Then Black’s Law Dictionary seventh addition dropped these two definitions (Regulations for an Executive Department and for Regulations plural) but defined Regulation to include restriction — even though the third edition said “does not generally include power to prohibit”.

The Supreme Court in GE V FRC ruled that Courts can act administratively. But beware of Administrative Hearings. YOU WILL ALWAYS LOSE an Administrative Hearing. For a full explanation why this is so, I recommend the book The Authoritarians: Their Assault on Individual Liberty, the Constitution, and Free Enterprise from the 19th Century to the Present


LAWS THAT ARE MERELY DIRECTORY if they try to regulate a right.

As I mentioned in my article on marriage licenses. Beverlin v. Beverlin, 29 W.Va. 732. 1887 ruled that

“… a natural right, and one that existed independent of statutes, any commands which a statute may give … should, if the form of words will permit, be interpreted as mere directions to the officers of the law and to the parties, not rendering void what is done in disregard thereof. … “

U.S. Supreme Court in Meister v. Moore 96 U.S. 76 in 1888 ruled that

Such formal provisions may be construed as merely directory, instead of being treated as destructive of a common law right…”

U.S. v. Tallmadge, 829 F.2d 767:

“… One who relies on a legal interpretation by a government official assumes the risk that it is in error… it has also been held or said that `the government could scarcely function if it were bound by its employees unauthorized representations'” Goldberg v. Weinberger, 546 F.2d 477

The United States Supreme Court warned you that it is your duty to make sure government employees act within the law. Federal Crop Insurance Corp. v. Merril, 332 U.S. 380 (1947):

“… Anyone entering into an arrangement with the government takes the risk of having accurately ascertained that he who purports to act for the government stays within the bounds of his authority … and this is so even though, as here, the agent himself may have been unaware of the limitations upon his authority.”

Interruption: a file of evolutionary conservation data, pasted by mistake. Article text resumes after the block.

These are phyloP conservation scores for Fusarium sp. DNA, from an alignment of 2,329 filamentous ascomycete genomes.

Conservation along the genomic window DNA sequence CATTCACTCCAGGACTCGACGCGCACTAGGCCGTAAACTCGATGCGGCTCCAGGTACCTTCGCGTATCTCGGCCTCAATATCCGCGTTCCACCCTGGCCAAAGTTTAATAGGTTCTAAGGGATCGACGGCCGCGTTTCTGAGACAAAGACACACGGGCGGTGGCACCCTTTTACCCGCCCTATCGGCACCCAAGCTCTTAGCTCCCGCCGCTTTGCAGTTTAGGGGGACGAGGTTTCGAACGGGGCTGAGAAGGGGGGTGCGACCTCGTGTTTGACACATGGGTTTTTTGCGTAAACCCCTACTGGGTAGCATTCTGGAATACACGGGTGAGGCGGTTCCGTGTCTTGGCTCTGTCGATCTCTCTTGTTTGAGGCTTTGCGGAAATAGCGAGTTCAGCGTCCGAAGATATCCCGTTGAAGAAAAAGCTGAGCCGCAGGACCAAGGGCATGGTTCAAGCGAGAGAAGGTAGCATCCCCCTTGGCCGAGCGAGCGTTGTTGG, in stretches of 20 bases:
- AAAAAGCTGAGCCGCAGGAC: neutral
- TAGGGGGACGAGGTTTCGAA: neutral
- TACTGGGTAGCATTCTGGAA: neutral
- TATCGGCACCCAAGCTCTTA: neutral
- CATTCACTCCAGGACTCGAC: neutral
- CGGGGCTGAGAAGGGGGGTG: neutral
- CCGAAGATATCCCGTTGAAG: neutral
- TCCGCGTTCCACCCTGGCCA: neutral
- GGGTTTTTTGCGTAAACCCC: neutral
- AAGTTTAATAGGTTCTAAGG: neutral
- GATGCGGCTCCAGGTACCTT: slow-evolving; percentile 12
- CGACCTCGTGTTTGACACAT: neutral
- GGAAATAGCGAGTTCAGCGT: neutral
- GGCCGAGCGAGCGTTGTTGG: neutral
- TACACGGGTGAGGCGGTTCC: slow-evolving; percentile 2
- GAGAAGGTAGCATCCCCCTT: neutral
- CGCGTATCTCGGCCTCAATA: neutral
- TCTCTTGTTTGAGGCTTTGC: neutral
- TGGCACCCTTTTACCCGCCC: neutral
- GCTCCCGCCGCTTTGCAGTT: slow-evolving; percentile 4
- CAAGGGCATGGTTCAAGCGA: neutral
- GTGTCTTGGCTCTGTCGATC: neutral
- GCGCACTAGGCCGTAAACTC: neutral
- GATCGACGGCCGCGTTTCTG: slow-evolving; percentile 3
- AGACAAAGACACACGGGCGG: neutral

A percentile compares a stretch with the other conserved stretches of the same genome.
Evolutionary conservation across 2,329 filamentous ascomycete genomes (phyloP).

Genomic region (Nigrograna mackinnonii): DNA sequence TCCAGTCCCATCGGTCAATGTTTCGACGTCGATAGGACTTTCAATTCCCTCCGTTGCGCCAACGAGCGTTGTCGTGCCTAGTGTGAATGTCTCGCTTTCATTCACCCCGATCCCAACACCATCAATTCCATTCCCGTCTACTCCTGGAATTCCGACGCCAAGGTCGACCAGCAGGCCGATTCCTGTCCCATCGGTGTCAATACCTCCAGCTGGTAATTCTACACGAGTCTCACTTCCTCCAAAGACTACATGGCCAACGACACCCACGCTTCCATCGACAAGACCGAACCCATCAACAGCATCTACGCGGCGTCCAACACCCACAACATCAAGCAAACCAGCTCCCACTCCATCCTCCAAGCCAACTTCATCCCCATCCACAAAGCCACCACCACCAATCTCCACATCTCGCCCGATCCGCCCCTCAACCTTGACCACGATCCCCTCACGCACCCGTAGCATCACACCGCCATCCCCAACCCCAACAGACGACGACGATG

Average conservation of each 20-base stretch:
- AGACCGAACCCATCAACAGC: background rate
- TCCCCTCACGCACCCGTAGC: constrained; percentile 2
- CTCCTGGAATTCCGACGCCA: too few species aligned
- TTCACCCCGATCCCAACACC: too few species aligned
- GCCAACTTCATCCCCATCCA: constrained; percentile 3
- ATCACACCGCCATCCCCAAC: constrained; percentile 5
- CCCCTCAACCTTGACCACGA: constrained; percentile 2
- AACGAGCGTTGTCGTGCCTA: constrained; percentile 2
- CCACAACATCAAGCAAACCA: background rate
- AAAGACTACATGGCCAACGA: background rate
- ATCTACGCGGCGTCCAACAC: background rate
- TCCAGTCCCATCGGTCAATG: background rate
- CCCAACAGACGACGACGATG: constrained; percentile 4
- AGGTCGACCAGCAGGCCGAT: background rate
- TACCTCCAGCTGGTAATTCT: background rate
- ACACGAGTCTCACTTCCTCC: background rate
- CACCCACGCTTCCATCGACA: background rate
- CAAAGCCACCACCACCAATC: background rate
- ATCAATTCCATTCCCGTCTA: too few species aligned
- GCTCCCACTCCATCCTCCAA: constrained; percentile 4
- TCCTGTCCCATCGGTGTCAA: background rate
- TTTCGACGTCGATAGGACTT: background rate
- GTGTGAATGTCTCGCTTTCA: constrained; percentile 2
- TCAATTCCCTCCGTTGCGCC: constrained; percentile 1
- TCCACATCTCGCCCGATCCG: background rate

U.S. v. Stewart, 234 F.Supp. 94 (1964):

“United States Government officer may be sued only if he acts in excess of his statutory authority or in violation of the Constitution for then he ceases to represent government.”

U.S. Constitution Article 1, section 10 prohibits any State from passing ANY law impairing the Obligation of Contracts. So how can they shut down lemonade stands on private property for not getting a business license, food establishment permit, food safety permits, health inspections, requirements for on-site running water and refrigeration, approved fire extinguisher, federal and state tax registration, proof of waste disposal contract for the lemonade stand not just for the address, etc? According to John Stossel’s investigative report it takes a minimum of 65 days to start a lemonade stand.

US Supreme Court in U.S. vs. Minker, 350 U.S. 179 at page 187 explains that an administrative summons cannot compel testimony: “” an official command, … has some coercive tendency, either because of ignorance of their rights on the part of those whom it purports to command or their natural respect for what appears to be an official command, or because of their reluctance to test the … validity by litigation.”

The Amish do not have business licenses for their businesses. Maybe we could learn something from them.

And, by the way, the original food safety law said that vendors of food shall sell none but wholesome food. It was then up to a jury to determine a violation.

Fields v. US, 27 App DC 433: Words like “may,” “must,” “shall,” etc., are constantly used in statutes without intending that they be taken literally.


Your Government’s definition of the word “MUST”